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Sometimes things are not what they appear to be on the surface. For example, I often come across as acerbic, brooding and negative, but in real life... ok, bad example. Maybe this is a better one (thanks to the Gumpster). Take one of those boxes of assorted chocolates. At first glance most people would think - "Yum. Chocolate.", but then... by some cruel, insidious prank... it turns out some of the pieces are filled with some noisome concoction that I wouldn't feed my dog. Others are still perfectly good. Some are even absolutely delectable. But it's hard to know what you're going to get.

Such is the dilemma of the NBA draft. It's hard to know for sure how things will turn out. Sometimes there appear to be sure things, see James, Lebron, but other times unforeseen pitfalls still derail great expectations, see Oden, Greg. Now that we factor in that educated guesses are still wrong to a certain degree, how can we quantify that degree?

Let's take a look at 10 recent years of lottery picks (2002 -2011).

Bust_medium

*Player position was determined by using the position with the most career games played based on basketball-reference.com

Here's what I used as my general criteria:

  • #1 picks need to be franchise players
  • #2 - #5 need to be above average starters and/or all-stars
  • #6 - #10 need to be below average starters or 6th man type players
  • #11 - #15 need to be productive role players (7th or 8th guy consistently for their careers
It's hard to set a criteria based on X number of all-NBA teams or all-star game appearances, since I'm looking at some players who don't have significant tenure and I'm trying to analyze recent trends. Likewise, a specific % of starts is hard to use for the same players since lots of players come off the bench early in their careers.

The numbers at the bottom of the table above are the success rates of picks (not busts). There is a 92/140 = a 65.71 % chance of drafting at least a player that is an effective contributor at the NBA level. That number is actually a little bit higher, too, because I have included players such as Andrea Bargnani as busts, due to the fact that he was a #1 overall and turned out to be nowhere near a franchise player (although that was a putrid draft class).

That being considered, there may be a few discrepancies between people on the list I constructed. But based on my reasoning here are the numbers for player busts:

Bust potential by position:
  • Point guards = 19.23%
  • Shooting guards = 23.81%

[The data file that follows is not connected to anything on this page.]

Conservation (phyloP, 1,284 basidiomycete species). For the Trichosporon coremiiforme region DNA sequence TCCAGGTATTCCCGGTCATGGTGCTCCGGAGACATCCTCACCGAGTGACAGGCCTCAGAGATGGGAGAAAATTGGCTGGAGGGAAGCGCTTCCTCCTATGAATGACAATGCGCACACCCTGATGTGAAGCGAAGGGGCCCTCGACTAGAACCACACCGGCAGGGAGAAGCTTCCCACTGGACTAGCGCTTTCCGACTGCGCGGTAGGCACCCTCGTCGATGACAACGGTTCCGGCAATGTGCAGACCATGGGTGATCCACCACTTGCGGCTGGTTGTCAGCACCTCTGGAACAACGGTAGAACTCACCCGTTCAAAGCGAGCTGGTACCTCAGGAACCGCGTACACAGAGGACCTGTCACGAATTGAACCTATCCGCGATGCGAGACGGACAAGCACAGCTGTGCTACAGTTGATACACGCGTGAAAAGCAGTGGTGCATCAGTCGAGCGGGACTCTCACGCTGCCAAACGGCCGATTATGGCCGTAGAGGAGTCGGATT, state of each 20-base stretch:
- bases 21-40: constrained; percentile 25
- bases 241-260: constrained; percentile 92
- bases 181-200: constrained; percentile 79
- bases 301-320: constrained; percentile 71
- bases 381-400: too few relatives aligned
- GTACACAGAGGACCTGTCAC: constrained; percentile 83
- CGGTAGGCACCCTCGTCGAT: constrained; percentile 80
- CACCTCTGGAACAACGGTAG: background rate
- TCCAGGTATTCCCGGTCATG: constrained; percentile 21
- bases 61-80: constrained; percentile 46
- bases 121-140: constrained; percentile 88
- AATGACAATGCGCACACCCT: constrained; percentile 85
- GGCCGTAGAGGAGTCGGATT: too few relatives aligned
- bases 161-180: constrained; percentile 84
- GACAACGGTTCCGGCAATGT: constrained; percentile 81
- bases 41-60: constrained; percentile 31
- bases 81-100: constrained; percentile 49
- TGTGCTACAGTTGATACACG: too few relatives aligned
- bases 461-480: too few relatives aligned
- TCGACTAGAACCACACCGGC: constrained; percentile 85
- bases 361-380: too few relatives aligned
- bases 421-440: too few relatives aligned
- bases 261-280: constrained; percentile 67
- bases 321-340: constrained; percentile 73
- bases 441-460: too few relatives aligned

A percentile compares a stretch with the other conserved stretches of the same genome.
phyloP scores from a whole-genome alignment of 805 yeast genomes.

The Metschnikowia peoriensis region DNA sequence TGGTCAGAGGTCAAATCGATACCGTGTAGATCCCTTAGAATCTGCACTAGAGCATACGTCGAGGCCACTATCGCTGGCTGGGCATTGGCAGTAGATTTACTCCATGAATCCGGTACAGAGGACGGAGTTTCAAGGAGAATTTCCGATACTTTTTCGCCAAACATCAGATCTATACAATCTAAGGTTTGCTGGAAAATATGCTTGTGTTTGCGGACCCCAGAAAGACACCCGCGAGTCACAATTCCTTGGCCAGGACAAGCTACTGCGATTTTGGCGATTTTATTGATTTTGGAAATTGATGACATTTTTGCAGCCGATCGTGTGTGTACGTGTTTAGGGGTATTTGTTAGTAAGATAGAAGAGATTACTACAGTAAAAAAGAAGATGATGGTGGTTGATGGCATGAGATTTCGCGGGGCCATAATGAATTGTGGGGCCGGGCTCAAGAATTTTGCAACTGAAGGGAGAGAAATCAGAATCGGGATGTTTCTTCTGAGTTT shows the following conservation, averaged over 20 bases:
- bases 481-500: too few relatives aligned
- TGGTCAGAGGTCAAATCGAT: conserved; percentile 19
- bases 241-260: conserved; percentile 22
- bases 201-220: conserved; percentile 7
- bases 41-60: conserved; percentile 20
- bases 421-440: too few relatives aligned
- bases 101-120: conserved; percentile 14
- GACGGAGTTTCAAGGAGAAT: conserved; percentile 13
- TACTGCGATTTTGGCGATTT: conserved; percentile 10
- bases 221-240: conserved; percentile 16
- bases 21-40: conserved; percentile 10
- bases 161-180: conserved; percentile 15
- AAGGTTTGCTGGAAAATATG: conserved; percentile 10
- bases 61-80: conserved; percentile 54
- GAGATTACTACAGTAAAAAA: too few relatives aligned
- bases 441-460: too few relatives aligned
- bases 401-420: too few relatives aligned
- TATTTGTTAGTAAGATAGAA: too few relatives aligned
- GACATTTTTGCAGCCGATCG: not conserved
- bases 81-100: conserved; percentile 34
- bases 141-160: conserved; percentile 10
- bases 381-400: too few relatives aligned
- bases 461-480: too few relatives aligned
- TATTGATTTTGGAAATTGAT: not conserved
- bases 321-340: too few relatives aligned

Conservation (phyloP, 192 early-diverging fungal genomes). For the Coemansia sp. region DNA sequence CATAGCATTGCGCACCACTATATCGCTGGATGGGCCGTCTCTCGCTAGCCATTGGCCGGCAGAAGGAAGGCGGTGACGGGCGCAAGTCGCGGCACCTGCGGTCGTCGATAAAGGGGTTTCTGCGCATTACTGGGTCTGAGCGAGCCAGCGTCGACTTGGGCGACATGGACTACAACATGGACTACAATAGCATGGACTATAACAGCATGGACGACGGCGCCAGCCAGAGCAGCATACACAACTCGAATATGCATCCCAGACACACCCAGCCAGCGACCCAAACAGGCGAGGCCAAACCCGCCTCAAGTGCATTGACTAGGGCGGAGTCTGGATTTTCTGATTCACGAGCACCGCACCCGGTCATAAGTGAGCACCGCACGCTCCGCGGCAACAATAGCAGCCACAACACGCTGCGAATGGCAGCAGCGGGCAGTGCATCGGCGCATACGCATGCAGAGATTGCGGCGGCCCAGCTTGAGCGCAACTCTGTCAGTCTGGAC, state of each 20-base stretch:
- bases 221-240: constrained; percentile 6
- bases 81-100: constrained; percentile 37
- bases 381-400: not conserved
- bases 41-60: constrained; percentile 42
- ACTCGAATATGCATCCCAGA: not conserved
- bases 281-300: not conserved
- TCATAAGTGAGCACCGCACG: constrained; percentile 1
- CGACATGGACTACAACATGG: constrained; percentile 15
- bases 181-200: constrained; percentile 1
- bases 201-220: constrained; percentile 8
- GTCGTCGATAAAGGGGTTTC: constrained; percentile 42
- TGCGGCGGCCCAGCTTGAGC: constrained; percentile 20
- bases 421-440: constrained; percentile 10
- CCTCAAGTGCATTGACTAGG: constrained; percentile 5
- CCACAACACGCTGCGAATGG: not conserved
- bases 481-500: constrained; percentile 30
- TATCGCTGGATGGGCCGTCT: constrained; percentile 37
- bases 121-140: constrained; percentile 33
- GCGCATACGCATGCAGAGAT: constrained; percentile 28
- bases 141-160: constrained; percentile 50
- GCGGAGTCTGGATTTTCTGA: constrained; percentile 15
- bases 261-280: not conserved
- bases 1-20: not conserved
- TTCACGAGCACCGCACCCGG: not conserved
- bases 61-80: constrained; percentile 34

• Small forwards = 37.93%
  • Power forwards = 44.12%
  • Centers = 40%

What does this show? That guards are the safest picks and forwards and centers are almost identically riskier picks. In fact, it's about twice as likely for a forward or center to bust.

So... fact or fiction - centers are the most likely to bust... Fiction.

What this illustrates is that once a player gets to about 6' 7" or above they are equally likely to bust.

What does this mean to the Suns heading into the draft? Don't shy away from picking a center in the lottery if he's #1 on your BPA list.

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The names may not jump off the page as top level or highly rated prospects, but today the Phoenix Suns did their due diligence bringing in some options for the No. 30 and 57 picks respectively. Nobody in this group projects to be a superstar talent, but all have specific roles they can play at the next level.

Today's group included C.J. Leslie (No. 37 on the Big Board), Matthew Dellavedova (69), Phil Pressey (71), Rodney McGruder (NA), and Ian Hummer (NA).

Read into this as you will, but Korie Lucious worked out with the Phoenix Suns for the second straight day. There is that.

Other than Lucious being there a second straight day, which is the most visits (two) a player can have with a team the other interesting faces were Kendall Marshall and Diante Garrett. They seemed to be there helping in the workout to give the team more bodies.

This workout was likely designed to get another look at Leslie, who at the NBA Draft Combine, impressed the team a lot. He is a tweener, but has the measurables and athleticism to play the four, but not the strength. His college career was defined by not meeting his full potential and this is his chance to right the wrongs so far. At No. 30 Leslie is a quality pick-up adding athleticism and another lane filler on the fast-break.